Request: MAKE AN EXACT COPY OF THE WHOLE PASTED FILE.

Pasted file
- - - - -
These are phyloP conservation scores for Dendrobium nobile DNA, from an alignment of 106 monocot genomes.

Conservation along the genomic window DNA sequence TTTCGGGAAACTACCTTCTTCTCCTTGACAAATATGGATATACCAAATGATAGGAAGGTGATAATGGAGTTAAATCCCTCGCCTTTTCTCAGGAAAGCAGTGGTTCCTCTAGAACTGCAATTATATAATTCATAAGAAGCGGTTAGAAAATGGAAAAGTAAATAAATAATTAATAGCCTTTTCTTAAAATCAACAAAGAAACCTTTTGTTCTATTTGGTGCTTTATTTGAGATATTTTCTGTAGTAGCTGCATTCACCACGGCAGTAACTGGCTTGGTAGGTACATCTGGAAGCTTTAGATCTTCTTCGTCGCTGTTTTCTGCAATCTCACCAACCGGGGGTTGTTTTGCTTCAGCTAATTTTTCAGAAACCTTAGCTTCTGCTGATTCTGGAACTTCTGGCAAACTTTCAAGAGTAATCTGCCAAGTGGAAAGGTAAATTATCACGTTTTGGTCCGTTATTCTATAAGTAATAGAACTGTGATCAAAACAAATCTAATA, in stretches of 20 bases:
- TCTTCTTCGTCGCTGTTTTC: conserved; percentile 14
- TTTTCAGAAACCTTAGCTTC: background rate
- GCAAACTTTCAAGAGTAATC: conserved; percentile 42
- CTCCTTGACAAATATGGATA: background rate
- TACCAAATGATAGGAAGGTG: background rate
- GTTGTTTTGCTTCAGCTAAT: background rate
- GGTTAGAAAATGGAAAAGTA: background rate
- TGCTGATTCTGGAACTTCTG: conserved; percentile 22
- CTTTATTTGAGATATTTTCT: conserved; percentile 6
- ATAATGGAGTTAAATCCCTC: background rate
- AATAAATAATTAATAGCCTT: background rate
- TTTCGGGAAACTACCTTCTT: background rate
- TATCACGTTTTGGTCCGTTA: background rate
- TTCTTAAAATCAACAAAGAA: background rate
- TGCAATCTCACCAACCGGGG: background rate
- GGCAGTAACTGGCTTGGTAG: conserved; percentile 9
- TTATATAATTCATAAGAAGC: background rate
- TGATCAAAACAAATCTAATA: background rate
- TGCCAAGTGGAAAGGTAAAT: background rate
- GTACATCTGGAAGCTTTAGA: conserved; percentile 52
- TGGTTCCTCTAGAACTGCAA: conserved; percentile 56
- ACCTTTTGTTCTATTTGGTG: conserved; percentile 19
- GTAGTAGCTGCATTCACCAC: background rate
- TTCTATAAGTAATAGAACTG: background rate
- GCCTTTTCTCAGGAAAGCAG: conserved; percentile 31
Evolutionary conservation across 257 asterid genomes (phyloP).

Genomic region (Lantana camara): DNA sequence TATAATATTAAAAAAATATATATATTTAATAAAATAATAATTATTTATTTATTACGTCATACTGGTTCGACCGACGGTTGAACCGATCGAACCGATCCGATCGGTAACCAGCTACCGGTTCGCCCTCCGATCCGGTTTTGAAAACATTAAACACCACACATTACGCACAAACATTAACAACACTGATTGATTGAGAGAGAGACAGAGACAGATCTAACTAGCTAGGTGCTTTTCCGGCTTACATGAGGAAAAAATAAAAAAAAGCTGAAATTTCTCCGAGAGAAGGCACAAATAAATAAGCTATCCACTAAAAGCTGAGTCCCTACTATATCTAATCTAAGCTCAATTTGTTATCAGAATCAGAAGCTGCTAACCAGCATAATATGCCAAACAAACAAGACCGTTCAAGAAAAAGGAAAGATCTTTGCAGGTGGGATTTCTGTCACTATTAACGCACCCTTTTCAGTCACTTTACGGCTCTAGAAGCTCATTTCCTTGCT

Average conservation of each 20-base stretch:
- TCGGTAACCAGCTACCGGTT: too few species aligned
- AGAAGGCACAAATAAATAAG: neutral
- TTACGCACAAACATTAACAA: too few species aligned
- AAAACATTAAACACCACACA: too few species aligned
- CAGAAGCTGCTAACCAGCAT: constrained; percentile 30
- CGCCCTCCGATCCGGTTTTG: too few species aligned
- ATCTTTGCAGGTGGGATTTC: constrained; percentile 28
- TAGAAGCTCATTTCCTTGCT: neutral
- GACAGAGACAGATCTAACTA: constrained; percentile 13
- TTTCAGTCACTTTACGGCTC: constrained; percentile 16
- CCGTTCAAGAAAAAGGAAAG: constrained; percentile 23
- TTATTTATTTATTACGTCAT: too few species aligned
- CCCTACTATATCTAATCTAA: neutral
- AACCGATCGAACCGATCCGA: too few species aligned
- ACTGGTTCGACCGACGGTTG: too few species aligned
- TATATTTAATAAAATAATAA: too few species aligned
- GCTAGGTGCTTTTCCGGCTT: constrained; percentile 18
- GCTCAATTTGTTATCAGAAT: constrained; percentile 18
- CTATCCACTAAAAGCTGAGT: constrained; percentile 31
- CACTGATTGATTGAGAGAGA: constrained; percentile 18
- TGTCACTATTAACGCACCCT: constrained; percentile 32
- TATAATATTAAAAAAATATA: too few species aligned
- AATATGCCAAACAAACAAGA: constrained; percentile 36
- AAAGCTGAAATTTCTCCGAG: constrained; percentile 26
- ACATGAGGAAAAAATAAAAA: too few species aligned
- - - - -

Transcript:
These are phyloP conservation scores for Dendrobium nobile DNA, from an alignment of 106 monocot genomes.

Conservation along the genomic window DNA sequence TTTCGGGAAACTACCTTCTTCTCCTTGACAAATATGGATATACCAAATGATAGGAAGGTGATAATGGAGTTAAATCCCTCGCCTTTTCTCAGGAAAGCAGTGGTTCCTCTAGAACTGCAATTATATAATTCATAAGAAGCGGTTAGAAAATGGAAAAGTAAATAAATAATTAATAGCCTTTTCTTAAAATCAACAAAGAAACCTTTTGTTCTATTTGGTGCTTTATTTGAGATATTTTCTGTAGTAGCTGCATTCACCACGGCAGTAACTGGCTTGGTAGGTACATCTGGAAGCTTTAGATCTTCTTCGTCGCTGTTTTCTGCAATCTCACCAACCGGGGGTTGTTTTGCTTCAGCTAATTTTTCAGAAACCTTAGCTTCTGCTGATTCTGGAACTTCTGGCAAACTTTCAAGAGTAATCTGCCAAGTGGAAAGGTAAATTATCACGTTTTGGTCCGTTATTCTATAAGTAATAGAACTGTGATCAAAACAAATCTAATA, in stretches of 20 bases:
- TCTTCTTCGTCGCTGTTTTC: conserved; percentile 14
- TTTTCAGAAACCTTAGCTTC: background rate
- GCAAACTTTCAAGAGTAATC: conserved; percentile 42
- CTCCTTGACAAATATGGATA: background rate
- TACCAAATGATAGGAAGGTG: background rate
- GTTGTTTTGCTTCAGCTAAT: background rate
- GGTTAGAAAATGGAAAAGTA: background rate
- TGCTGATTCTGGAACTTCTG: conserved; percentile 22
- CTTTATTTGAGATATTTTCT: conserved; percentile 6
- ATAATGGAGTTAAATCCCTC: background rate
- AATAAATAATTAATAGCCTT: background rate
- TTTCGGGAAACTACCTTCTT: background rate
- TATCACGTTTTGGTCCGTTA: background rate
- TTCTTAAAATCAACAAAGAA: background rate
- TGCAATCTCACCAACCGGGG: background rate
- GGCAGTAACTGGCTTGGTAG: conserved; percentile 9
- TTATATAATTCATAAGAAGC: background rate
- TGATCAAAACAAATCTAATA: background rate
- TGCCAAGTGGAAAGGTAAAT: background rate
- GTACATCTGGAAGCTTTAGA: conserved; percentile 52
- TGGTTCCTCTAGAACTGCAA: conserved; percentile 56
- ACCTTTTGTTCTATTTGGTG: conserved; percentile 19
- GTAGTAGCTGCATTCACCAC: background rate
- TTCTATAAGTAATAGAACTG: background rate
- GCCTTTTCTCAGGAAAGCAG: conserved; percentile 31
Evolutionary conservation across 257 asterid genomes (phyloP).

Genomic region (Lantana camara): DNA sequence TATAATATTAAAAAAATATATATATTTAATAAAATAATAATTATTTATTTATTACGTCATACTGGTTCGACCGACGGTTGAACCGATCGAACCGATCCGATCGGTAACCAGCTACCGGTTCGCCCTCCGATCCGGTTTTGAAAACATTAAACACCACACATTACGCACAAACATTAACAACACTGATTGATTGAGAGAGAGACAGAGACAGATCTAACTAGCTAGGTGCTTTTCCGGCTTACATGAGGAAAAAATAAAAAAAAGCTGAAATTTCTCCGAGAGAAGGCACAAATAAATAAGCTATCCACTAAAAGCTGAGTCCCTACTATATCTAATCTAAGCTCAATTTGTTATCAGAATCAGAAGCTGCTAACCAGCATAATATGCCAAACAAACAAGACCGTTCAAGAAAAAGGAAAGATCTTTGCAGGTGGGATTTCTGTCACTATTAACGCACCCTTTTCAGTCACTTTACGGCTCTAGAAGCTCATTTCCTTGCT

Average conservation of each 20-base stretch:
- TCGGTAACCAGCTACCGGTT: too few species aligned
- AGAAGGCACAAATAAATAAG: neutral
- TTACGCACAAACATTAACAA: too few species aligned
- AAAACATTAAACACCACACA: too few species aligned
- CAGAAGCTGCTAACCAGCAT: constrained; percentile 30
- CGCCCTCCGATCCGGTTTTG: too few species aligned
- ATCTTTGCAGGTGGGATTTC: constrained; percentile 28
- TAGAAGCTCATTTCCTTGCT: neutral
- GACAGAGACAGATCTAACTA: constrained; percentile 13
- TTTCAGTCACTTTACGGCTC: constrained; percentile 16
- CCGTTCAAGAAAAAGGAAAG: constrained; percentile 23
- TTATTTATTTATTACGTCAT: too few species aligned
- CCCTACTATATCTAATCTAA: neutral
- AACCGATCGAACCGATCCGA: too few species aligned
- ACTGGTTCGACCGACGGTTG: too few species aligned
- TATATTTAATAAAATAATAA: too few species aligned
- GCTAGGTGCTTTTCCGGCTT: constrained; percentile 18
- GCTCAATTTGTTATCAGAAT: constrained; percentile 18
- CTATCCACTAAAAGCTGAGT: constrained; percentile 31
- CACTGATTGATTGAGAGAGA: constrained; percentile 18
- TGTCACTATTAACGCACCCT: constrained; percentile 32
- TATAATATTAAAAAAATATA: too few species aligned
- AATATGCCAAACAAACAAGA: constrained; percentile 36
- AAAGCTGAAATTTCTCCGAG: constrained; percentile 26
- ACATGAGGAAAAAATAAAAA: too few species aligned